Teaching Café refines educational skills, displays campus resources


Denis Perez / The Advocate

Debeshi Pantel (left) receives a balloon during the Teaching Café in the Library on Friday. Bantana Pantel (right) brought her daughter to the café to expose her to Contra Costa College and its community.

By Denis Perez, Editor-in-Chief

Faculty, staff and managers as a function of their occupation take care of students. But it is important as a college community to take a supportive role in cultivating the well-being of students.

Speech professor Sherry Diestler said taking care of community college students means the campus needs to collectively understand all the resources available to students at Contra Costa College.

In hopes of creating a greater awareness of the resource pool on campus, the third Teaching Café, organized by Diestler, hosted tables for Student Life, STEM Center, Per Ankh Academy, La Raza, CCC international students and Veterans’ Resource Center in the Library and Learning Resources Center on Friday.

She said the café is like a flea market of ideas for the entire CCC family.

“Many times, we seek outside speakers to come to CCC and talk to our people. But our people get paid to go out to speak, so it only makes sense that they should speak here to each other too,” Diestler said.

The teaching cafe featured speakers like history professor Manu Ampim, who spoke on effective teaching and the craft of professorship.

Workshops like Chef Nader Sharkes’ cooking demonstration, or John Diestler’s cell phone photography practice, were also presented.

In total, there were 21 tables with different representatives of programs and resources.

Ampim said the café allows teachers on campus to go above and beyond and learn how to better prepare their students inside and outside of the classroom.

Ampim emphasized the need as an instructor to keep an open mind about getting better and listening to what other professors are doing that works.

“More times than not, instructors believe that having a degree means the same thing as being a professor,” Ampim said. “Professors master the craft and meet students where students are.”

He said that part of being an efficient professor means taking an initiative to do original things in their respective field.

Ampim said in his field of Africana studies, he’s experienced 30 years of first-hand research.

Throughout his travels, Ampim gained better insight to share with his students and teach them on a deeper level, more than someone who hasn’t done their own research.

Ampim said although that has gotten him recognition in the intellectual community, students are different.

Ampim’s transition from having an instructor’s mindset to a professor’s mentality happened in 1991 when he came back from researching African artifacts in Europe. He presented his findings at seminars in the Bay Area and, although it was an interesting subject, his cousin respectfully called Ampim’s seminars boring.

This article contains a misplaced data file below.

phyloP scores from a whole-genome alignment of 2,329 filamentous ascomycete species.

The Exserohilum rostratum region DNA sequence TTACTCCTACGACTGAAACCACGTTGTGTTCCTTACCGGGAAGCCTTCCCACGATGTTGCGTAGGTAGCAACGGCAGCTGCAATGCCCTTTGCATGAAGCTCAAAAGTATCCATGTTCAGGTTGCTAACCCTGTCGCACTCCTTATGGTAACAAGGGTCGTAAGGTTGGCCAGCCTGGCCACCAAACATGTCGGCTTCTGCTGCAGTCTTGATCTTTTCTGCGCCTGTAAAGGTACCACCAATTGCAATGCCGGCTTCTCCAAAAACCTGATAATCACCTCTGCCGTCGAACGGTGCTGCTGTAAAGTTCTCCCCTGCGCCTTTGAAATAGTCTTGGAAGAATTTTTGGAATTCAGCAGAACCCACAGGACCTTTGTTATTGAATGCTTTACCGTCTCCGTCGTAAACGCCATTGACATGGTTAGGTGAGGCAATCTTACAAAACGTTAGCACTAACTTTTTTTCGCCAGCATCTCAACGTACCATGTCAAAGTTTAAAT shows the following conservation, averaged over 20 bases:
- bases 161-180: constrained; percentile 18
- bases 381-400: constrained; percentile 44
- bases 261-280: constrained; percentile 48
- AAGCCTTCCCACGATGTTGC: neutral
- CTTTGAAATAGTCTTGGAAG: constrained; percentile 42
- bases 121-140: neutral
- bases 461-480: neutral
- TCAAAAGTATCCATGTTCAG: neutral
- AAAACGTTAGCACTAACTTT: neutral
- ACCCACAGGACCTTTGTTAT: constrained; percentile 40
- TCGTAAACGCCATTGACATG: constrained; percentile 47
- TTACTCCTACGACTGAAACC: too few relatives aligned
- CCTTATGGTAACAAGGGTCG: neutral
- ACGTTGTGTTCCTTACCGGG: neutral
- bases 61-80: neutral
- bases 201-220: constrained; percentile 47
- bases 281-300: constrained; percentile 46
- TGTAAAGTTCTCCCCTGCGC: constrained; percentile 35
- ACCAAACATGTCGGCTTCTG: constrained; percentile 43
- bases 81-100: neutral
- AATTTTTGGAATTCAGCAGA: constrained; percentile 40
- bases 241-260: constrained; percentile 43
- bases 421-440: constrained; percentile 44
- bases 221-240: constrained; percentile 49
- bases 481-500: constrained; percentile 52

At first Ampim said he dismissed the claim as absurd and moved on. However, after watching the video of his seminar, he admitted to himself that he wasn’t teaching in effective way because his audience had changed but he hadn’t.

“I taught in universities where they are note takers and auditory (learners)” he said. “The community college level has visual and auditory learners.”

Ampim said he adapted and incorporated PowerPoint and a more class-engagement model in his classroom lectures.

Diestler said that professors are able to learn from other professors at the café, but the event also allows students to communicate with teachers about how to most effectively teach them.

She said student feedback is very important, yet it is not usually received or looked for by the normal teacher.

Students Janiece Bussey and Jordan Ingalls-Holloway presented student perspectives on best teaching practices to instructors who came to their table during the event. Bussey said the presentation emphasized active student participation.

Bussey said students should socialize during courses in different ways and that online platforms allow students to engage each other and the teacher from anywhere.

In the classroom there should be online groups for students to communicate with each other about the work and give each other feedback.

Ingalls-Holloway said that his success as a student has been greatly affected by social skills he learned in class. He said the networking skills he learned in the classes where his professors would promote discussions to help him get an internship.

He said he hopes his presentation will influence professors in a positive way and hopefully help other students succeed.